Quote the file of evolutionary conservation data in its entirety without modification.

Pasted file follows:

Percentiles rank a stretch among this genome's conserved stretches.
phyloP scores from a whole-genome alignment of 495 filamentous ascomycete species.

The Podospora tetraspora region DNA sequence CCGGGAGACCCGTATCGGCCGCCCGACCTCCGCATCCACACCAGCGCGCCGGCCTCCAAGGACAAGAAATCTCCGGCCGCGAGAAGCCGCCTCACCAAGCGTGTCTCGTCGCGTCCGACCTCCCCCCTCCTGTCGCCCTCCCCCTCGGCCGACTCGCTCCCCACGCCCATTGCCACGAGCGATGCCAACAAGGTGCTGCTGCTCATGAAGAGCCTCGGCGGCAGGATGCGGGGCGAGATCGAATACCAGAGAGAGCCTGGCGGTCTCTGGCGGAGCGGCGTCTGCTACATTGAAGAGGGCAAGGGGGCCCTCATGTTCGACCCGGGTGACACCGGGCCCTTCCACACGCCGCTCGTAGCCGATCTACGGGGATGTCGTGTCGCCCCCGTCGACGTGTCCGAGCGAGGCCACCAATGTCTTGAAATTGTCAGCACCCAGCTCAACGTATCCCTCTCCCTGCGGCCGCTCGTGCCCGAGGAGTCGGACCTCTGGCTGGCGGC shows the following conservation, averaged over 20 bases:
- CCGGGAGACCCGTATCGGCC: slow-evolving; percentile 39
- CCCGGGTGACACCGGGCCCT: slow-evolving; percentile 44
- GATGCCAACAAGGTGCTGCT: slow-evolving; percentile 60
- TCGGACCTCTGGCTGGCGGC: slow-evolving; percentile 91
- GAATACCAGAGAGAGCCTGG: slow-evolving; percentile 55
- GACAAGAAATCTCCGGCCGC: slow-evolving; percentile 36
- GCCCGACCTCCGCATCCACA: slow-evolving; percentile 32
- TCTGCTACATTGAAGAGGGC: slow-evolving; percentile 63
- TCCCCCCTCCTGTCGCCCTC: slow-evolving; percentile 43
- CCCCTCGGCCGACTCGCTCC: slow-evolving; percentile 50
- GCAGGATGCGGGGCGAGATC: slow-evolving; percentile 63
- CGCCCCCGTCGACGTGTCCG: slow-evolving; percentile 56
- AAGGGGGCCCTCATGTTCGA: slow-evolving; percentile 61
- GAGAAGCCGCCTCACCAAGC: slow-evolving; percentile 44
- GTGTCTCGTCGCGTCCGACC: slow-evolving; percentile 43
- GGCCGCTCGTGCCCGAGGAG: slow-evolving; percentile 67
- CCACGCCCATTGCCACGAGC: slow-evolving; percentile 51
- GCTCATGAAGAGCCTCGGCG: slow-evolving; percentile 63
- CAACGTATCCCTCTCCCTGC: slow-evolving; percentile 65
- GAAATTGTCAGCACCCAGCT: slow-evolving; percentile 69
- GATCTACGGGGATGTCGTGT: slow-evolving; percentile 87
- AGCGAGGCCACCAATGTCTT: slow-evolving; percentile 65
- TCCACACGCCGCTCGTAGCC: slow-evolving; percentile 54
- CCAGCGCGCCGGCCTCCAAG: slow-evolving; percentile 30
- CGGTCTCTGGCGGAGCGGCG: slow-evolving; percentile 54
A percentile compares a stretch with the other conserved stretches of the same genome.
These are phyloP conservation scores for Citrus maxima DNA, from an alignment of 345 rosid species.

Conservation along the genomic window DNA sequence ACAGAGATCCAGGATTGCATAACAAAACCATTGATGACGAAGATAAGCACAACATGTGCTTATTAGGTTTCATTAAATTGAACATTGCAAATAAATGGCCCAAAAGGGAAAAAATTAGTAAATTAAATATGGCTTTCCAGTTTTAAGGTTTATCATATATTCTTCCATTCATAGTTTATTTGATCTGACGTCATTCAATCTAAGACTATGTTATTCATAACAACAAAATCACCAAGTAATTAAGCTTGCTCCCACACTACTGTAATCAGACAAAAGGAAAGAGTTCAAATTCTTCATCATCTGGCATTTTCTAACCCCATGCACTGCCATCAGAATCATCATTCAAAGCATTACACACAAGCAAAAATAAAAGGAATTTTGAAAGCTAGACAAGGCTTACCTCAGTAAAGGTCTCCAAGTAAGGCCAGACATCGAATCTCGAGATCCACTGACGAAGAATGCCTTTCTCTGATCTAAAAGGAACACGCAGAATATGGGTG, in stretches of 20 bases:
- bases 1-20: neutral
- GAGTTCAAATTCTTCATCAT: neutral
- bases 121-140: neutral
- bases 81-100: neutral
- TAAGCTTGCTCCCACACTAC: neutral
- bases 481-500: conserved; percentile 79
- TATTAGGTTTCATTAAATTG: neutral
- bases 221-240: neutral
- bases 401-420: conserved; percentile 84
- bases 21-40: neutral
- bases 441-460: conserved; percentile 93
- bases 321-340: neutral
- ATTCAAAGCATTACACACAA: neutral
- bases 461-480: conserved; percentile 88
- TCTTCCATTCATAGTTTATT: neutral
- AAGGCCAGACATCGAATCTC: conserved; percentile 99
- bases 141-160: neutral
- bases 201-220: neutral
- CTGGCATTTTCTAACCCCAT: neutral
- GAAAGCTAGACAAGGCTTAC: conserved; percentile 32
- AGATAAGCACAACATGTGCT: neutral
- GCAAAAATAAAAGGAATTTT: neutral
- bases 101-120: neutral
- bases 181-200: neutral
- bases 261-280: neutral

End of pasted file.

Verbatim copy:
Percentiles rank a stretch among this genome's conserved stretches.
phyloP scores from a whole-genome alignment of 495 filamentous ascomycete species.

The Podospora tetraspora region DNA sequence CCGGGAGACCCGTATCGGCCGCCCGACCTCCGCATCCACACCAGCGCGCCGGCCTCCAAGGACAAGAAATCTCCGGCCGCGAGAAGCCGCCTCACCAAGCGTGTCTCGTCGCGTCCGACCTCCCCCCTCCTGTCGCCCTCCCCCTCGGCCGACTCGCTCCCCACGCCCATTGCCACGAGCGATGCCAACAAGGTGCTGCTGCTCATGAAGAGCCTCGGCGGCAGGATGCGGGGCGAGATCGAATACCAGAGAGAGCCTGGCGGTCTCTGGCGGAGCGGCGTCTGCTACATTGAAGAGGGCAAGGGGGCCCTCATGTTCGACCCGGGTGACACCGGGCCCTTCCACACGCCGCTCGTAGCCGATCTACGGGGATGTCGTGTCGCCCCCGTCGACGTGTCCGAGCGAGGCCACCAATGTCTTGAAATTGTCAGCACCCAGCTCAACGTATCCCTCTCCCTGCGGCCGCTCGTGCCCGAGGAGTCGGACCTCTGGCTGGCGGC shows the following conservation, averaged over 20 bases:
- CCGGGAGACCCGTATCGGCC: slow-evolving; percentile 39
- CCCGGGTGACACCGGGCCCT: slow-evolving; percentile 44
- GATGCCAACAAGGTGCTGCT: slow-evolving; percentile 60
- TCGGACCTCTGGCTGGCGGC: slow-evolving; percentile 91
- GAATACCAGAGAGAGCCTGG: slow-evolving; percentile 55
- GACAAGAAATCTCCGGCCGC: slow-evolving; percentile 36
- GCCCGACCTCCGCATCCACA: slow-evolving; percentile 32
- TCTGCTACATTGAAGAGGGC: slow-evolving; percentile 63
- TCCCCCCTCCTGTCGCCCTC: slow-evolving; percentile 43
- CCCCTCGGCCGACTCGCTCC: slow-evolving; percentile 50
- GCAGGATGCGGGGCGAGATC: slow-evolving; percentile 63
- CGCCCCCGTCGACGTGTCCG: slow-evolving; percentile 56
- AAGGGGGCCCTCATGTTCGA: slow-evolving; percentile 61
- GAGAAGCCGCCTCACCAAGC: slow-evolving; percentile 44
- GTGTCTCGTCGCGTCCGACC: slow-evolving; percentile 43
- GGCCGCTCGTGCCCGAGGAG: slow-evolving; percentile 67
- CCACGCCCATTGCCACGAGC: slow-evolving; percentile 51
- GCTCATGAAGAGCCTCGGCG: slow-evolving; percentile 63
- CAACGTATCCCTCTCCCTGC: slow-evolving; percentile 65
- GAAATTGTCAGCACCCAGCT: slow-evolving; percentile 69
- GATCTACGGGGATGTCGTGT: slow-evolving; percentile 87
- AGCGAGGCCACCAATGTCTT: slow-evolving; percentile 65
- TCCACACGCCGCTCGTAGCC: slow-evolving; percentile 54
- CCAGCGCGCCGGCCTCCAAG: slow-evolving; percentile 30
- CGGTCTCTGGCGGAGCGGCG: slow-evolving; percentile 54
A percentile compares a stretch with the other conserved stretches of the same genome.
These are phyloP conservation scores for Citrus maxima DNA, from an alignment of 345 rosid species.

Conservation along the genomic window DNA sequence ACAGAGATCCAGGATTGCATAACAAAACCATTGATGACGAAGATAAGCACAACATGTGCTTATTAGGTTTCATTAAATTGAACATTGCAAATAAATGGCCCAAAAGGGAAAAAATTAGTAAATTAAATATGGCTTTCCAGTTTTAAGGTTTATCATATATTCTTCCATTCATAGTTTATTTGATCTGACGTCATTCAATCTAAGACTATGTTATTCATAACAACAAAATCACCAAGTAATTAAGCTTGCTCCCACACTACTGTAATCAGACAAAAGGAAAGAGTTCAAATTCTTCATCATCTGGCATTTTCTAACCCCATGCACTGCCATCAGAATCATCATTCAAAGCATTACACACAAGCAAAAATAAAAGGAATTTTGAAAGCTAGACAAGGCTTACCTCAGTAAAGGTCTCCAAGTAAGGCCAGACATCGAATCTCGAGATCCACTGACGAAGAATGCCTTTCTCTGATCTAAAAGGAACACGCAGAATATGGGTG, in stretches of 20 bases:
- bases 1-20: neutral
- GAGTTCAAATTCTTCATCAT: neutral
- bases 121-140: neutral
- bases 81-100: neutral
- TAAGCTTGCTCCCACACTAC: neutral
- bases 481-500: conserved; percentile 79
- TATTAGGTTTCATTAAATTG: neutral
- bases 221-240: neutral
- bases 401-420: conserved; percentile 84
- bases 21-40: neutral
- bases 441-460: conserved; percentile 93
- bases 321-340: neutral
- ATTCAAAGCATTACACACAA: neutral
- bases 461-480: conserved; percentile 88
- TCTTCCATTCATAGTTTATT: neutral
- AAGGCCAGACATCGAATCTC: conserved; percentile 99
- bases 141-160: neutral
- bases 201-220: neutral
- CTGGCATTTTCTAACCCCAT: neutral
- GAAAGCTAGACAAGGCTTAC: conserved; percentile 32
- AGATAAGCACAACATGTGCT: neutral
- GCAAAAATAAAAGGAATTTT: neutral
- bases 101-120: neutral
- bases 181-200: neutral
- bases 261-280: neutral